The Element by Ken Robinson, which is about how finding your passion changes everything. I’m discovering that one of my passions is writing - but in a way that I wouldn’t have known was possible a couple of years ago. I love writing as part of a dialogue online, responding to other people’s blogs. It feels very different to any other kinds of writing I’ve done.
So let’s expose some bunkum around online connecting.
Bit of bunkum no 1: “I don’t have time”. As I said to CDX members, they no longer receive a printed magazine from CDX. If they had found the time to read that and found it worthwhile, then they should be able to find at least a little time to read interesting articles or blogs online.
Bit of bunkum no 2: You need a smartphone or tablet to be connected and and networking online. Of course it makes it easier to fit in to your day, but providing you have access to the internet, you can make time to sit at your computer (desktop or laptop) and connect. Why not take your laptop to a coffee shop and spend an hour or so browsing?
Bit of bunkum no 3: You need to be on twitter or facebook or in those confusing to navigate forums. I disagree. Some of the loveliest connecting I do online is in other people’s spaces - their blogs. I’ve come across some amazing reflective and justice-minded people who share their thoughts and struggles, share really useful information and ask really good questions. (For example, the appropriately named Next Starfish blog by Steve Moreby.) I love to sit and reflect on and respond to their questions and stories. And if you write a blog yourself it’s the most brilliant thing when someone who reads it takes the time to leave a comment - they are joining you in dialogue.
Bit of bunkum no 4: You have to read and comment on a blog post within a day or two, otherwise the discussion is over. I am sure many people posting on community development and related topics don’t mind when you find a post and respond to it. The joy is the discussion. The person who posted should get an alert to say someone has commented, they no doubt won’t mind on which post.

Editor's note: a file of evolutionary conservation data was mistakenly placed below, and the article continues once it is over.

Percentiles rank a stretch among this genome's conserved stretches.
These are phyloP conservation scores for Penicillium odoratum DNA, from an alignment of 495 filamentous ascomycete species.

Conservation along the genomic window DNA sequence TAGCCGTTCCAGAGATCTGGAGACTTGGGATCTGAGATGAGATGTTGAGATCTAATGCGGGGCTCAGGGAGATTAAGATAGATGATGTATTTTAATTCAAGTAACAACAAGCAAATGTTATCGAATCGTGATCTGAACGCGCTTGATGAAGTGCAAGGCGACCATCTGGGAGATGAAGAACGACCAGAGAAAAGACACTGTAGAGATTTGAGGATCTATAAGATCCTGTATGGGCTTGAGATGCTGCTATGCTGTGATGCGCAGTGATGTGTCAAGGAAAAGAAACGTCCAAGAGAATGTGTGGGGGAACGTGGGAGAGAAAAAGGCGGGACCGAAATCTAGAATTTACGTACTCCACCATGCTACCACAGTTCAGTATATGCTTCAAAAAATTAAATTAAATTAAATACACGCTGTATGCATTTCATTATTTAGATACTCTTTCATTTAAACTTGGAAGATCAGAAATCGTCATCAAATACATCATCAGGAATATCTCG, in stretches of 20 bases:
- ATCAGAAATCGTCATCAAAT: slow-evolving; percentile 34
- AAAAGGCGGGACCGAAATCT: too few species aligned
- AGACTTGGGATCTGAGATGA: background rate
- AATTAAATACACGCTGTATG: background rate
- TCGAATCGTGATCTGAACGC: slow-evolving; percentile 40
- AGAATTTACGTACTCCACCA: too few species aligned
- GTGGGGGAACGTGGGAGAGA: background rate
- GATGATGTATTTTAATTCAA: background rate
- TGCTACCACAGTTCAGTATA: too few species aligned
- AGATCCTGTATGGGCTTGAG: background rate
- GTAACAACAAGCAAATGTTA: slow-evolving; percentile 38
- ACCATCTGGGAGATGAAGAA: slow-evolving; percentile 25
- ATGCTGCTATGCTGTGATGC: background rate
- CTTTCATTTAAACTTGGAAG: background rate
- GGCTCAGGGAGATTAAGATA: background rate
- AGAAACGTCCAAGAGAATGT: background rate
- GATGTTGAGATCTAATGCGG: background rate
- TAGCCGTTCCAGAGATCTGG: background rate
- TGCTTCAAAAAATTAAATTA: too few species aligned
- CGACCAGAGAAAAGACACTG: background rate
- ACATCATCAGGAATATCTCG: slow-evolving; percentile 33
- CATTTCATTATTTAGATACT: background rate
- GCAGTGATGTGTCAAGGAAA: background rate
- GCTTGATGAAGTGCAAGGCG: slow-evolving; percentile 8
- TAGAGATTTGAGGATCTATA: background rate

Bit of bunkum no 5: If you’re going to host your own blog you should post once a day, or once a week. My view is that it’s your blog. Write as often or as infrequently as you like. Don’t make it a chore. Don’t do it if you don’t like writing! (You have other passions - do something with them). But if you do have a go, try and use it to connect. Email a few people and ask what they think about it. If you do use twitter send out a few mentions.
And my closing plea is that if you don’t want to be online don’t feel bad - but don’t keep giving reasons why to those who are. Instead make use of their passion. Ask them if there is anything good they’ve seen that you might like. Ask them to email or print it for you. And if you’re doing something interesting or exciting, find people who are connected online who can share it (the team at Podnosh often do this, very effectively). Invite them along with a role to blog or tweet about about it, or take photos of it and post them online. That way more people can connect to you and what you’re doing.
I was really pleased to receive this tweet following my ramble through all of the above:
I’m looking forward to ongoing discussions and work with people like David Wilcox, Nick Bird, Emma Lees and others around how we can develop online and offline networking as national infrastructure organisations shrink, merge and close. If you have any thoughts or ideas please do comment here, and if you’d like to join our discussion and activity do let me know.
Thanks again to those who commented on my last post, which helped my thinking around this, and especially to Nick Bird for ideas around my presentation and ongoing thinking.